Wednesday, November 2, 2022

November

 November.  Thanksgiving.  A reminder that “every good thing given and every perfect gift is from above, coming down from the Father of lights….” (James 1:17a).  As we count our blessings and thank the Lord for His goodness toward us, may we focus on the Giver as well as the gifts.

 

Glorious

Infinite

Victorious

Eternal 

 

 

Trustworthy

Holy

Awesome

Near

Kind

Savior

Wednesday, October 5, 2022

Christian Opportunism

 "A pessimist sees the difficulty in every opportunity; an optimist sees the opportunity in every difficulty."

This quote by Winston Churchill, while spoken in a secular context, provides Christian believers with an invitation and perhaps a challenge to consider how we view the world.  In today's rushed, stressed, and competitive world, it is all too easy to become overwhelmed with the tasks of daily living and to become crushed by events beyond those daily tasks.  This is a world where even those born with optimistic personalities struggle.  But if we move beyond secular thought and innate personalities, we find that Christ has something amazing to say to us about our world view.

These things I have spoken to you, so that in Me you may have peace.  In the world you have tribulation, but take courage; I have overcome the world.  John 16:33.

These words of Christ, spoken just before He was arrested and crucified and quoted by the Apostle John, offer His disciples--then and now--a worldview for those who have a faith relationship with Him.  Jesus does not mince words.  As fallen people in this fallen world, we will encounter tribulation.  It can be and often is exhausting and excruciating.  But.  Jesus is beyond the fallen world even as He resides in us via the Holy Spirit.  He is not the eternal optimist; rather, He is the eternal Redeemer, who, as a manifestation of who He is, uses every difficulty as an opportunity for His good work of redemption and blessing.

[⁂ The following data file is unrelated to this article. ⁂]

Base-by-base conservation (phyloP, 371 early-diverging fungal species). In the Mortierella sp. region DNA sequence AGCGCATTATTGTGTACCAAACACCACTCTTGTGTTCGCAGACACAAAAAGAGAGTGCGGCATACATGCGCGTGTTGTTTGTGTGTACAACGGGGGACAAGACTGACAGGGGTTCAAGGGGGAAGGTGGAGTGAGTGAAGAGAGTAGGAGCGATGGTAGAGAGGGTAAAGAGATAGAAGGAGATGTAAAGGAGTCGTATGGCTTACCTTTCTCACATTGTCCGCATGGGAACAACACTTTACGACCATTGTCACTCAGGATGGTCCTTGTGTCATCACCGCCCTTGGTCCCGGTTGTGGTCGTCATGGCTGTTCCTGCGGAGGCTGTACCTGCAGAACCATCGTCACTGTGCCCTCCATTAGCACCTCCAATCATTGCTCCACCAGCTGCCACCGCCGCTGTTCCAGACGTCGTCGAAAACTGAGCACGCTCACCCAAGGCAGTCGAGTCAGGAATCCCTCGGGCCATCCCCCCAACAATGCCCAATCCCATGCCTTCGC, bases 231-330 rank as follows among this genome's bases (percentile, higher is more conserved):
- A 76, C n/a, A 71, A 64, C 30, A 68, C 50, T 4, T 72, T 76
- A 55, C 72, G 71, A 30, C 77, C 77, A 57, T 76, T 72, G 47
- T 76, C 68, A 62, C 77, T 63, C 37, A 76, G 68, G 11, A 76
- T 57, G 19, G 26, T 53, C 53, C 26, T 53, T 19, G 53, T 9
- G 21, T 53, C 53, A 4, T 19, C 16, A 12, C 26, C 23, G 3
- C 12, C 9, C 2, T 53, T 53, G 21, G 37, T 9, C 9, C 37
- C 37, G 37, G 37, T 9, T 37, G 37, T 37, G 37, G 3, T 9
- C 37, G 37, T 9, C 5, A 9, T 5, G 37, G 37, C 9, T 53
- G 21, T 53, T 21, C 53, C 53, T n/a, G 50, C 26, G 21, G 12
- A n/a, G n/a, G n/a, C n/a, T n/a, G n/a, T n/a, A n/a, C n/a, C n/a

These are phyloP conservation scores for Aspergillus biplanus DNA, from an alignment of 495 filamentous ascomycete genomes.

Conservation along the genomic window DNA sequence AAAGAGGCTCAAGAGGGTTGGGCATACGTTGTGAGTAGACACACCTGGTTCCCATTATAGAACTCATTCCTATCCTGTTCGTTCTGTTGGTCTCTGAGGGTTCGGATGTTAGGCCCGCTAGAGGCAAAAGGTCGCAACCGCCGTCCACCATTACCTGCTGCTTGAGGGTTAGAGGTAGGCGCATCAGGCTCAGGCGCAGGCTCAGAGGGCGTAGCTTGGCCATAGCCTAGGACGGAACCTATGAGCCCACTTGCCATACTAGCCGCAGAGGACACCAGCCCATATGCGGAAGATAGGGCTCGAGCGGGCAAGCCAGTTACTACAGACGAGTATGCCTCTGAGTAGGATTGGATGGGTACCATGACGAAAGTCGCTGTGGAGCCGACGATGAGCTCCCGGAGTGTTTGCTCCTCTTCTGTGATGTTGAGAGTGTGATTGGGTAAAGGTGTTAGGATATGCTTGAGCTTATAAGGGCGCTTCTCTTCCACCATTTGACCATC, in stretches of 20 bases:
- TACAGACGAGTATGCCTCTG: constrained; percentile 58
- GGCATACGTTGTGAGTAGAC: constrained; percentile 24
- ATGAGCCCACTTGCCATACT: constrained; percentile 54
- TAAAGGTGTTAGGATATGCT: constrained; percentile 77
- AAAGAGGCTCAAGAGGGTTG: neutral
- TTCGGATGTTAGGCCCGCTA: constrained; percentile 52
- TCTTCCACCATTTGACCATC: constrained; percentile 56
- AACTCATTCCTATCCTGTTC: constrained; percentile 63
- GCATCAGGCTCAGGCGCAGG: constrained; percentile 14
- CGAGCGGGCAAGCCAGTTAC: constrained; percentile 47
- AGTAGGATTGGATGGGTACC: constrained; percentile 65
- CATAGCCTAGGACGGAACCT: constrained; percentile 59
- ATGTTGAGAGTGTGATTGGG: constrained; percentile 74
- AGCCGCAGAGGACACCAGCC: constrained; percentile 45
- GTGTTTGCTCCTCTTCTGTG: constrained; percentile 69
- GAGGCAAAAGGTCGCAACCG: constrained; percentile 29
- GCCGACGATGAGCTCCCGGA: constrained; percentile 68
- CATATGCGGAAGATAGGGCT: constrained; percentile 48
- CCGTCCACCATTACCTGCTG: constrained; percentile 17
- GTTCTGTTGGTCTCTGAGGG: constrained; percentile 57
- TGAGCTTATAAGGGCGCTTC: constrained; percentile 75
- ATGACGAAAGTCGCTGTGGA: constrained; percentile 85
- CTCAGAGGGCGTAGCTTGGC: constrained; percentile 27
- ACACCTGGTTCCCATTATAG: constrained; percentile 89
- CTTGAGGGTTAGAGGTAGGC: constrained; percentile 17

The Gospels illuminate Jesus as opportunist throughout His ministry.  Wherever He goes, He encounters difficulty, misery, and suffering: The ill, the blind, the lame, the poor, the marginalized, the oppressed, the dying, and even the dead.  And each encounter becomes an opportunity to reveal and extend the grace of God thought he work of the Holy Spirit who had descended upon Him at His baptism.  Jesus never denies or minimizes the suffering or blames the sufferer.  Nor does He ignore it.  Instead, Jesus takes each unique encounter as an opportunity to display God's gracious and merciful heart. 

As we follow Christ as our Model as well as our Lord and Savior, we would do well to remember that the same Holy Spirit who indwelt Christ now abides in us.  As difficult as it is to fathom, we have the power of Christ who has overcome the world by His death and resurrection.  We can indeed take courage and view struggles--our own and of others--as opportunities for God's good work in us and through us.